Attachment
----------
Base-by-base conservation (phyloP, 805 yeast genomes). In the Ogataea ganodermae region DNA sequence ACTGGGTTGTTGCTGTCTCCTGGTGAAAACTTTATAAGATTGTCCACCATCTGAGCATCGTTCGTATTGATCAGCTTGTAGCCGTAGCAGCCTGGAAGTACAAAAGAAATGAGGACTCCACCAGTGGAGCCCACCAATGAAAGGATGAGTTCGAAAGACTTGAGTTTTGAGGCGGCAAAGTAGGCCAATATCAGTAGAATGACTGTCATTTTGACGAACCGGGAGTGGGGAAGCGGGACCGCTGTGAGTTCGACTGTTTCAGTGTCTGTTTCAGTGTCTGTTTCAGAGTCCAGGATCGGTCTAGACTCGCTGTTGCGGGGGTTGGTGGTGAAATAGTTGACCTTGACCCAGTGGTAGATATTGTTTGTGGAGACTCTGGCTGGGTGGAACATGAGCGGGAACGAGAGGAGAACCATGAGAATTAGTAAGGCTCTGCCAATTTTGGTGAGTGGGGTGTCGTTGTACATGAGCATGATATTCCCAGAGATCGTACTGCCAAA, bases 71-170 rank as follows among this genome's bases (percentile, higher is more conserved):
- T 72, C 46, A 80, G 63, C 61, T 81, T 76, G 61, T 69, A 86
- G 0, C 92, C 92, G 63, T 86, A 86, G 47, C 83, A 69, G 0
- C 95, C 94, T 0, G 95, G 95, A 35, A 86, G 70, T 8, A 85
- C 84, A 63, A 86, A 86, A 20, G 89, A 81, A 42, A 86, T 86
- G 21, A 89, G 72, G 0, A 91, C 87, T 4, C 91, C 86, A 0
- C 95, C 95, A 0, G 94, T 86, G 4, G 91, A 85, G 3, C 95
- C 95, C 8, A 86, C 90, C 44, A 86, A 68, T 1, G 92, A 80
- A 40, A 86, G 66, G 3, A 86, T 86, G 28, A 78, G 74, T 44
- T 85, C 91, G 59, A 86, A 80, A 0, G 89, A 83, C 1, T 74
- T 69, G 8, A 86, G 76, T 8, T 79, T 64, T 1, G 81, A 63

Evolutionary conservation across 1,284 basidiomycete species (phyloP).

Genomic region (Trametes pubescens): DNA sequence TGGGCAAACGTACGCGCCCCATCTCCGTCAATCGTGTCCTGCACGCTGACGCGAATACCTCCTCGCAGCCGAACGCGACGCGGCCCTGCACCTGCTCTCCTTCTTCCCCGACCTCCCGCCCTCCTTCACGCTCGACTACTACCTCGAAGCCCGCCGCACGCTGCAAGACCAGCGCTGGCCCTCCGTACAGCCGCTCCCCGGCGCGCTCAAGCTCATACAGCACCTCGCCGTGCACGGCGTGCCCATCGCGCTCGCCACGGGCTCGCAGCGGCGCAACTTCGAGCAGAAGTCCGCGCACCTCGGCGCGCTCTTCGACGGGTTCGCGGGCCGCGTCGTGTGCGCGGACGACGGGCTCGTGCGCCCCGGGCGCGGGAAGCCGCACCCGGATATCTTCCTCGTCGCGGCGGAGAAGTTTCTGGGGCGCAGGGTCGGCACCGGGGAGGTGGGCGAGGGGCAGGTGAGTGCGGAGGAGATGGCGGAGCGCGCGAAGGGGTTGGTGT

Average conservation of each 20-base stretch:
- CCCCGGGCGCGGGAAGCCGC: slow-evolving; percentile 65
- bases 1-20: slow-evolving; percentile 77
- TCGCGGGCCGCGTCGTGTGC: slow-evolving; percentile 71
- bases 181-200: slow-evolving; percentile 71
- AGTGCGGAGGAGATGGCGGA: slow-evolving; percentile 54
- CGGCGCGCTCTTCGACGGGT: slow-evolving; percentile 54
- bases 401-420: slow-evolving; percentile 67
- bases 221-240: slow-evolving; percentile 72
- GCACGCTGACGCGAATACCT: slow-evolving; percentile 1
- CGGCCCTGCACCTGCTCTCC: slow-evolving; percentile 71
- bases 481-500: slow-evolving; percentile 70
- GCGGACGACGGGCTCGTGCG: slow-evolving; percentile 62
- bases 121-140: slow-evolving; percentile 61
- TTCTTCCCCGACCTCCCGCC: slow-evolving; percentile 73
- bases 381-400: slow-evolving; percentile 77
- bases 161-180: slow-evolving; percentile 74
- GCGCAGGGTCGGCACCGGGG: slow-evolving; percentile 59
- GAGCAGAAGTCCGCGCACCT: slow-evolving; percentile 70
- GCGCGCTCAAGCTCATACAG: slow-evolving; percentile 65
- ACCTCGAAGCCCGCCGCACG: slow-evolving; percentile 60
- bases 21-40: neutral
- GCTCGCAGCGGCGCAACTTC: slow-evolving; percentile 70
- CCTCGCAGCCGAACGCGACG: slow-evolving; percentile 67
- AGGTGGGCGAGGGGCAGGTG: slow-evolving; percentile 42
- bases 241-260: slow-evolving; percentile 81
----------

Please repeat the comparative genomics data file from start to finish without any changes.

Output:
Base-by-base conservation (phyloP, 805 yeast genomes). In the Ogataea ganodermae region DNA sequence ACTGGGTTGTTGCTGTCTCCTGGTGAAAACTTTATAAGATTGTCCACCATCTGAGCATCGTTCGTATTGATCAGCTTGTAGCCGTAGCAGCCTGGAAGTACAAAAGAAATGAGGACTCCACCAGTGGAGCCCACCAATGAAAGGATGAGTTCGAAAGACTTGAGTTTTGAGGCGGCAAAGTAGGCCAATATCAGTAGAATGACTGTCATTTTGACGAACCGGGAGTGGGGAAGCGGGACCGCTGTGAGTTCGACTGTTTCAGTGTCTGTTTCAGTGTCTGTTTCAGAGTCCAGGATCGGTCTAGACTCGCTGTTGCGGGGGTTGGTGGTGAAATAGTTGACCTTGACCCAGTGGTAGATATTGTTTGTGGAGACTCTGGCTGGGTGGAACATGAGCGGGAACGAGAGGAGAACCATGAGAATTAGTAAGGCTCTGCCAATTTTGGTGAGTGGGGTGTCGTTGTACATGAGCATGATATTCCCAGAGATCGTACTGCCAAA, bases 71-170 rank as follows among this genome's bases (percentile, higher is more conserved):
- T 72, C 46, A 80, G 63, C 61, T 81, T 76, G 61, T 69, A 86
- G 0, C 92, C 92, G 63, T 86, A 86, G 47, C 83, A 69, G 0
- C 95, C 94, T 0, G 95, G 95, A 35, A 86, G 70, T 8, A 85
- C 84, A 63, A 86, A 86, A 20, G 89, A 81, A 42, A 86, T 86
- G 21, A 89, G 72, G 0, A 91, C 87, T 4, C 91, C 86, A 0
- C 95, C 95, A 0, G 94, T 86, G 4, G 91, A 85, G 3, C 95
- C 95, C 8, A 86, C 90, C 44, A 86, A 68, T 1, G 92, A 80
- A 40, A 86, G 66, G 3, A 86, T 86, G 28, A 78, G 74, T 44
- T 85, C 91, G 59, A 86, A 80, A 0, G 89, A 83, C 1, T 74
- T 69, G 8, A 86, G 76, T 8, T 79, T 64, T 1, G 81, A 63

Evolutionary conservation across 1,284 basidiomycete species (phyloP).

Genomic region (Trametes pubescens): DNA sequence TGGGCAAACGTACGCGCCCCATCTCCGTCAATCGTGTCCTGCACGCTGACGCGAATACCTCCTCGCAGCCGAACGCGACGCGGCCCTGCACCTGCTCTCCTTCTTCCCCGACCTCCCGCCCTCCTTCACGCTCGACTACTACCTCGAAGCCCGCCGCACGCTGCAAGACCAGCGCTGGCCCTCCGTACAGCCGCTCCCCGGCGCGCTCAAGCTCATACAGCACCTCGCCGTGCACGGCGTGCCCATCGCGCTCGCCACGGGCTCGCAGCGGCGCAACTTCGAGCAGAAGTCCGCGCACCTCGGCGCGCTCTTCGACGGGTTCGCGGGCCGCGTCGTGTGCGCGGACGACGGGCTCGTGCGCCCCGGGCGCGGGAAGCCGCACCCGGATATCTTCCTCGTCGCGGCGGAGAAGTTTCTGGGGCGCAGGGTCGGCACCGGGGAGGTGGGCGAGGGGCAGGTGAGTGCGGAGGAGATGGCGGAGCGCGCGAAGGGGTTGGTGT

Average conservation of each 20-base stretch:
- CCCCGGGCGCGGGAAGCCGC: slow-evolving; percentile 65
- bases 1-20: slow-evolving; percentile 77
- TCGCGGGCCGCGTCGTGTGC: slow-evolving; percentile 71
- bases 181-200: slow-evolving; percentile 71
- AGTGCGGAGGAGATGGCGGA: slow-evolving; percentile 54
- CGGCGCGCTCTTCGACGGGT: slow-evolving; percentile 54
- bases 401-420: slow-evolving; percentile 67
- bases 221-240: slow-evolving; percentile 72
- GCACGCTGACGCGAATACCT: slow-evolving; percentile 1
- CGGCCCTGCACCTGCTCTCC: slow-evolving; percentile 71
- bases 481-500: slow-evolving; percentile 70
- GCGGACGACGGGCTCGTGCG: slow-evolving; percentile 62
- bases 121-140: slow-evolving; percentile 61
- TTCTTCCCCGACCTCCCGCC: slow-evolving; percentile 73
- bases 381-400: slow-evolving; percentile 77
- bases 161-180: slow-evolving; percentile 74
- GCGCAGGGTCGGCACCGGGG: slow-evolving; percentile 59
- GAGCAGAAGTCCGCGCACCT: slow-evolving; percentile 70
- GCGCGCTCAAGCTCATACAG: slow-evolving; percentile 65
- ACCTCGAAGCCCGCCGCACG: slow-evolving; percentile 60
- bases 21-40: neutral
- GCTCGCAGCGGCGCAACTTC: slow-evolving; percentile 70
- CCTCGCAGCCGAACGCGACG: slow-evolving; percentile 67
- AGGTGGGCGAGGGGCAGGTG: slow-evolving; percentile 42
- bases 241-260: slow-evolving; percentile 81